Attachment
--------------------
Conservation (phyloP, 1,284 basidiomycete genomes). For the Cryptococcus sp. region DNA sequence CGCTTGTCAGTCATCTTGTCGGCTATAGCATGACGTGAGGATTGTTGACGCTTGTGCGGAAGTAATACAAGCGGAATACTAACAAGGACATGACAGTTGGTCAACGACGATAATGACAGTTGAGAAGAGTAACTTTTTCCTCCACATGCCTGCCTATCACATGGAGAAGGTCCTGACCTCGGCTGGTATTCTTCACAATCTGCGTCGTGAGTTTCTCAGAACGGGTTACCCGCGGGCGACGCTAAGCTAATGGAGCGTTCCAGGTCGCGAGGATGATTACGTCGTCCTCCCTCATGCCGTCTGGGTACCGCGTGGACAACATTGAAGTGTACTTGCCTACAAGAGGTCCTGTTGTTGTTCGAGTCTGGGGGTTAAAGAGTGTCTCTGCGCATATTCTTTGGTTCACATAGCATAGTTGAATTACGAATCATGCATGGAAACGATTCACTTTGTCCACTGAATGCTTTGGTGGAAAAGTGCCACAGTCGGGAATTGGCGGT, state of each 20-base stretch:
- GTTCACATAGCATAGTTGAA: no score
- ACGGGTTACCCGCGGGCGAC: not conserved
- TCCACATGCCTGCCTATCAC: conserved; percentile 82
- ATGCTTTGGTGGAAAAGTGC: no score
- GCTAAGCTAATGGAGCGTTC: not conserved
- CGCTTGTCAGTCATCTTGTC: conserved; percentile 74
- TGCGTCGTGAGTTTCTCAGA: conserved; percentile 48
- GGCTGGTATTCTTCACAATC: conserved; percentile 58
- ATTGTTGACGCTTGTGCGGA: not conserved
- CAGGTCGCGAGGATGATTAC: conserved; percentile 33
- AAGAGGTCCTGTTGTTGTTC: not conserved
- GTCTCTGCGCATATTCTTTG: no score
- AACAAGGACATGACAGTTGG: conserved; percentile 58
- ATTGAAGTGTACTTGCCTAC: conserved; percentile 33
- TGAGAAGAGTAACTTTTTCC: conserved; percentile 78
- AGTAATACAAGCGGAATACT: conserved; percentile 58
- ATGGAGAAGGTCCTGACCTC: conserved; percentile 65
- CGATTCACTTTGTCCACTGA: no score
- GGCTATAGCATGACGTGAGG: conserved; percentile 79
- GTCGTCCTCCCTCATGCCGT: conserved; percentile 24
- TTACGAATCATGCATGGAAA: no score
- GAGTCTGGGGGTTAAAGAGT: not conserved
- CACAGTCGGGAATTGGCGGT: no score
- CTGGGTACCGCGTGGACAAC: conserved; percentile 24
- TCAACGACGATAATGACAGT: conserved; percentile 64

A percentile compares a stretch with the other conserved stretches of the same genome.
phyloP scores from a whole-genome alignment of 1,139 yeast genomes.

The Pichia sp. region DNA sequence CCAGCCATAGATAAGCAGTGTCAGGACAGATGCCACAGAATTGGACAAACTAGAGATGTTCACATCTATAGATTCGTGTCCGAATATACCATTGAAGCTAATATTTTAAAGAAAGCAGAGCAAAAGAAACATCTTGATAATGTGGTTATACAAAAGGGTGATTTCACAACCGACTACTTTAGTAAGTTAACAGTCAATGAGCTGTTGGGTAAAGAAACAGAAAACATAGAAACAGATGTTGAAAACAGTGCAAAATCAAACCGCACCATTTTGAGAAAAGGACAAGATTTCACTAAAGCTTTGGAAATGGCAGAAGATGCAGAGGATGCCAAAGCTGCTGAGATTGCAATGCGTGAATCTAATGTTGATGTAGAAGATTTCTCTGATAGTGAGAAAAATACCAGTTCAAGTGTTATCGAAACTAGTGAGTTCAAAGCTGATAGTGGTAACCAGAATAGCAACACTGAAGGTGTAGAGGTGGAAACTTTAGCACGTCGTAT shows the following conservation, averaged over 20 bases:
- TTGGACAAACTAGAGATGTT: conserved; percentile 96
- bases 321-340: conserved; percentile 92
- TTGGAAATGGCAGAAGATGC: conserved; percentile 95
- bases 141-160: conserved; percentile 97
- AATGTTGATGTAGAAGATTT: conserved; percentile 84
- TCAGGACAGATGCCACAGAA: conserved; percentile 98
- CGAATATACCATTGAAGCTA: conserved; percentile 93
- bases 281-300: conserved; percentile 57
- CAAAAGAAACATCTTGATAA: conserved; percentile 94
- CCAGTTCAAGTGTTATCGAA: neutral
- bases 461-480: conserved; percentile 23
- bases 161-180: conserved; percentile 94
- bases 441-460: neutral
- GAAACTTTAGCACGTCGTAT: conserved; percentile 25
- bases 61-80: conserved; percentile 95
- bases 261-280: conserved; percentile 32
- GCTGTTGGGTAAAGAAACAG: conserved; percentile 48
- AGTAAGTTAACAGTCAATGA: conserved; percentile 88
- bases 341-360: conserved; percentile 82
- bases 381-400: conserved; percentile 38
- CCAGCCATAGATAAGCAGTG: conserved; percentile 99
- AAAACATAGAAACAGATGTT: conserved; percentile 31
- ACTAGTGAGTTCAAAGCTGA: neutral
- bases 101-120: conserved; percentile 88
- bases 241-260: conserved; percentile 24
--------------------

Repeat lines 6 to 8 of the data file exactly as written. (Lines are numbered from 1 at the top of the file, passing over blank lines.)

- GCTAAGCTAATGGAGCGTTC: not conserved
- CGCTTGTCAGTCATCTTGTC: conserved; percentile 74
- TGCGTCGTGAGTTTCTCAGA: conserved; percentile 48